Karpin: “Good is not good when better is expected.” Vin Scully practiced what he preached

Someone once said to me, “you know what’s the best part of having the ‘baseball TV package,’ you get to hear Vin Scully.”

When it comes to summing up his glorious career, one of Scully’s famous quotes fits him to a “tee”. “Good is not good when better is expected.”

He’s been doing it “better” for 67 years. He won’t be doing it for a 68th season.

After the Dodgers’ final regular season game in San Francisco, Scully will end his Hall of Fame broadcasting career.

Scully has not gone on road trips in recent years but he’s making an exception for his final game.

Along the way, there have been the classic calls, made all the more special because of his eminent skill with the English Language.

In a year (1988) that has been so improbable, the impossible (Kirk Gibson’s ninth inning homerun in game one of the World Series) has happened.”

Scully was as perfect as Don Larsen when he set the scene for the final inning of game five of the 1956 World Series. “Let’s all take a deep breath as we go to the most dramatic ninth inning in the history of baseball.”

When Fernando Valenzuela threw a no-hitter in 1981, Scully made the final call with a reference to the pitcher’s Mexican heritage. “If you have a sombrero, throw it to the sky.”

In 1986, Scully called the World Series for NBC-TV and you couldn’t have written a better script for him to showcase his entire repertoire with the ending of game six.

“Little roller up along first….behind the bag! It gets through (Bill) Buckner! Here comes (Ray) Knight and the Mets win it!”

If there were a big moment, Scully would let the crowd noise carry the broadcast.

Approximately three and a half minutes after Scully let the crowd noise carry the broadcast at a raucous Shea Stadium, he put the scene in its proper perspective.

“If one picture is worth a thousand words, you have seen about a million words, but more than that, you have seen an absolutely bizarre finish to game six of the 1986 World Series.”

With those thirty-four words, Scully’s uncanny ability to verbally improvise and provide the audience with an accurate description of the action while adding an oral insight into the emotion of the moment was on full display.

Scully did a lot of television work but when he was on his “native radio,” he was even better because he didn’t need the video to bail him out.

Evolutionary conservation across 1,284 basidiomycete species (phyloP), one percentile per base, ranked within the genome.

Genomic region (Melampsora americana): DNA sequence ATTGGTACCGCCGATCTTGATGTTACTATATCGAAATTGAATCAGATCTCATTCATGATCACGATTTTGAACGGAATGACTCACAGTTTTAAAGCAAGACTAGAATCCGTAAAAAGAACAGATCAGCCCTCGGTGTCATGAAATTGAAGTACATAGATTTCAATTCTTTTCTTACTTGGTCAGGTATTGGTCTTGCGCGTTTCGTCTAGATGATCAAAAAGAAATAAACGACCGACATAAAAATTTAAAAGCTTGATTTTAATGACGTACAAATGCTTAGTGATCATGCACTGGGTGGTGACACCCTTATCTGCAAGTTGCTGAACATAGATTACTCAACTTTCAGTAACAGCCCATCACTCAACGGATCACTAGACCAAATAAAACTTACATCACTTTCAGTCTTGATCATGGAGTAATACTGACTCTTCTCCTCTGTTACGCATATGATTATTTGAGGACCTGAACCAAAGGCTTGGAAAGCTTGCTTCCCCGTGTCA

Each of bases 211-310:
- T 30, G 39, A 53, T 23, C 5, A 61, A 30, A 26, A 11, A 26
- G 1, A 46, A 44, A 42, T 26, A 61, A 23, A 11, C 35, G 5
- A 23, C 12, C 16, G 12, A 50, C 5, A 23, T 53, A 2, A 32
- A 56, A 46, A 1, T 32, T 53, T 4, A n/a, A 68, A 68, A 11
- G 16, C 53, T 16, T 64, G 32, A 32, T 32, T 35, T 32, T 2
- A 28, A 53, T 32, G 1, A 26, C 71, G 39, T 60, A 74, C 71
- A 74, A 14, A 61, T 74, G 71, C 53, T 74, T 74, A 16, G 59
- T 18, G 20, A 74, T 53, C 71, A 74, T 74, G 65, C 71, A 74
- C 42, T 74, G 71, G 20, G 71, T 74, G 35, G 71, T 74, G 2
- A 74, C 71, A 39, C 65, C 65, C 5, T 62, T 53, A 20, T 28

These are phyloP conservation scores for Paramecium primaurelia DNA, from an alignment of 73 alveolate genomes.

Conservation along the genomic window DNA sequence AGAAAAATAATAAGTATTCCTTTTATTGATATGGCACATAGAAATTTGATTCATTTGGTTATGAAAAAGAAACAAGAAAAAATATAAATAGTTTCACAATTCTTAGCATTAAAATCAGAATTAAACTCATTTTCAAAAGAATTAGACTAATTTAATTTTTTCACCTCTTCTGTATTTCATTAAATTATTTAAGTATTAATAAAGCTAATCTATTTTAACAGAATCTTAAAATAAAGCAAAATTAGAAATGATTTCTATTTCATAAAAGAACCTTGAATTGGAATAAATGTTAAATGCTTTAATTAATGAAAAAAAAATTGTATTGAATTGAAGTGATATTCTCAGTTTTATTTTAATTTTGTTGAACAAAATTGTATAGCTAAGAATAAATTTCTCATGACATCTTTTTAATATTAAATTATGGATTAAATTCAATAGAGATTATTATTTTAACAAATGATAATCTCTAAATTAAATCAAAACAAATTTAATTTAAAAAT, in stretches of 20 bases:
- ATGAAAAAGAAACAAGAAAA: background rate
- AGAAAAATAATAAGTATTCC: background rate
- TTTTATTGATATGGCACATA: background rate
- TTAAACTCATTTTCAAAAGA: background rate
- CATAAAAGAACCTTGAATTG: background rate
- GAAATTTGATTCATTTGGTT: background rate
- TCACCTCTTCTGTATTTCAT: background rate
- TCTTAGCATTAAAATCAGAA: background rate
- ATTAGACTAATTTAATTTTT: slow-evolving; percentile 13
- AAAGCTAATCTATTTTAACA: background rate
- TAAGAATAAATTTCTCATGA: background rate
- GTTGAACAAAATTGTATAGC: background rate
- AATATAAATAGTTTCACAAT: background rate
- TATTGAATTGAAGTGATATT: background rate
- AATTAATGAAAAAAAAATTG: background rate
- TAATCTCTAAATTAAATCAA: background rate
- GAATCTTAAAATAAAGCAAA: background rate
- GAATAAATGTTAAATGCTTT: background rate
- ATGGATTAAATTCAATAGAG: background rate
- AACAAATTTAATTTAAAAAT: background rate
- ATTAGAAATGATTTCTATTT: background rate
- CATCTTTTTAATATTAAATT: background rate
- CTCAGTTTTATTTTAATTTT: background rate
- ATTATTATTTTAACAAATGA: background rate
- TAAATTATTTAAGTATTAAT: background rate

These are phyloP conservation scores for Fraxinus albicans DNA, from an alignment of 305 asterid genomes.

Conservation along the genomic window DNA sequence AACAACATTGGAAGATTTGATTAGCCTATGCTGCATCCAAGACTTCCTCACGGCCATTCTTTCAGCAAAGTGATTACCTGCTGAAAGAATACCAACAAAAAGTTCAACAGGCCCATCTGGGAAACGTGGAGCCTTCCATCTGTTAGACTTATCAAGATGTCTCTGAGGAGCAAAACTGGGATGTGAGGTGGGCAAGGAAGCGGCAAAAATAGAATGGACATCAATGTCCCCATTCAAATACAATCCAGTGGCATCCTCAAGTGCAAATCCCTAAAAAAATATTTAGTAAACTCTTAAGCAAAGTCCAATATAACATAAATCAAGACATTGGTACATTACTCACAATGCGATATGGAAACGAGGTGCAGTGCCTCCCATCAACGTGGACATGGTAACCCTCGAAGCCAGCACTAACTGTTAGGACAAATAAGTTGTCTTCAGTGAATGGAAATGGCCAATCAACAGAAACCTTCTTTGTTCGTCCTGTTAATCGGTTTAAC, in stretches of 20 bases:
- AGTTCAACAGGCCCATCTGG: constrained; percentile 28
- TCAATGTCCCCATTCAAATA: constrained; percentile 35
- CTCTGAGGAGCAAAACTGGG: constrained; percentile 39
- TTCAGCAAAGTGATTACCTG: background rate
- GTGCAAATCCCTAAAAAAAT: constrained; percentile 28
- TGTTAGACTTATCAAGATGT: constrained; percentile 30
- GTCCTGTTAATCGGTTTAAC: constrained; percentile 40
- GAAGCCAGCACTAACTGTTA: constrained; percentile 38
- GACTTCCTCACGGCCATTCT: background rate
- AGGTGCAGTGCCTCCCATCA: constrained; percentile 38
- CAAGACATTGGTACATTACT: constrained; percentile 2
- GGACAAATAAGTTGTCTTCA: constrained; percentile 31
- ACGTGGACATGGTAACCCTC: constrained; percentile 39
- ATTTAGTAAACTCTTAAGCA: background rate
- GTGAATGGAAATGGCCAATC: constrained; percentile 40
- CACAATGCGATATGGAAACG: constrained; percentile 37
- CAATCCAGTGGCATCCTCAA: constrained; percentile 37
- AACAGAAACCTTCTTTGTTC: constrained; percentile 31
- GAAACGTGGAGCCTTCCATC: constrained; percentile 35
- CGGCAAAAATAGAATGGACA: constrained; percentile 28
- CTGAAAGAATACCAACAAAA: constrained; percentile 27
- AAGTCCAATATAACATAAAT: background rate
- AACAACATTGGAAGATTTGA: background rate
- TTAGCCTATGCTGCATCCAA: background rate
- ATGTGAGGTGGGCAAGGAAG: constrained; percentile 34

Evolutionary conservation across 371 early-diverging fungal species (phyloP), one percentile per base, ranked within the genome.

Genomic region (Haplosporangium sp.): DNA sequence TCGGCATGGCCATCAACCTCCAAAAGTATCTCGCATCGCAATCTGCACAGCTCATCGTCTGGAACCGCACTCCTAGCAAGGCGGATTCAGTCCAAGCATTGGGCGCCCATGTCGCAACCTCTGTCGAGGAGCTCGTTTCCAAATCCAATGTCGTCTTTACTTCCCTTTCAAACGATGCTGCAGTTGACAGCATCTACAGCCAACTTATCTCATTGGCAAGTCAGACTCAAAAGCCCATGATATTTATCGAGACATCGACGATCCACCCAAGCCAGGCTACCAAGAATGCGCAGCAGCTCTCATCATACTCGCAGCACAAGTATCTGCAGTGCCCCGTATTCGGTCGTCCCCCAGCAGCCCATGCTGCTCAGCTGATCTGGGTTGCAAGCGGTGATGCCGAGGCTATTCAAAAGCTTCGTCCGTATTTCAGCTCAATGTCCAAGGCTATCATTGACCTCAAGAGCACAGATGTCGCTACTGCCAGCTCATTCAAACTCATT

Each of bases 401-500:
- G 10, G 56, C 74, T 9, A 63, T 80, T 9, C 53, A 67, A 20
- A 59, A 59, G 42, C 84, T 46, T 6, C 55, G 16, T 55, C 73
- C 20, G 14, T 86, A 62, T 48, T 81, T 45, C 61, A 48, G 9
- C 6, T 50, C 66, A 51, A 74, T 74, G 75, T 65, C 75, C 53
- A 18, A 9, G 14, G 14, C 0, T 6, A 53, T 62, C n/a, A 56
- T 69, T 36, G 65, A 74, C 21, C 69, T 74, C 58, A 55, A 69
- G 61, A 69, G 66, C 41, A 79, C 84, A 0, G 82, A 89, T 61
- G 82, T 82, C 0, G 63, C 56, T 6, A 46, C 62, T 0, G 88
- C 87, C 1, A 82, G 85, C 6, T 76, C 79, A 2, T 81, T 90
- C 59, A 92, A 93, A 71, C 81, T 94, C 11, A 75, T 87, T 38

During a recent conference call, the 88-year old described the differences between calling a game on TV as opposed to radio.

“I could take Sandy Koufax’s perfect game which I did on radio,” Scully said, “and by doing it on radio I could describe him running his fingers through his hair, drying his hand off on his pants leg, heaving a big sigh, describing in minute detail, if I could, to add to the drama.”

The Bronx born, Fordham University graduate was groomed to be a broadcaster. Growing up in the 1940’s, he was fascinated by listening to some of the all time greats like Mel Allen and Red Barber, who later became his mentor and taught him not to be a “homer.”

“They (Allen and Barber) were part of my family,” said Scully. “Just listening every day.”

When he made the move to California in 1958, Scully didn’t know what to expect.

“The thought of leaving New York was somewhat overwhelming,” he said, but a simple device called the “transistor radio” helped the transition go smoothly.

“That was the single biggest break for any broadcaster coming to a new community, to be able to talk directly to the fans,” Scully said.

During a broadcast, Scully would engage an audience with interesting historical facts or anecdotes about baseball but his range of knowledge would not end there.

Scully could “spin a tale” about the entertainment world, or United States history or even Twitter.

His ability to transcend generations of baseball fans was what enabled him to remain relevant behind the microphone for all these years.

Like that much-needed cold drink on a hot summer day, the eloquent Scully was refreshing and he put a smile on your face.

He was an artiste who never gave you a “song and dance” but, instead, he gave you valid information with a touch of “vaudeville.”

I never got a chance to “pull up a chair” with Vin, but I feel like he’s been a close friend.



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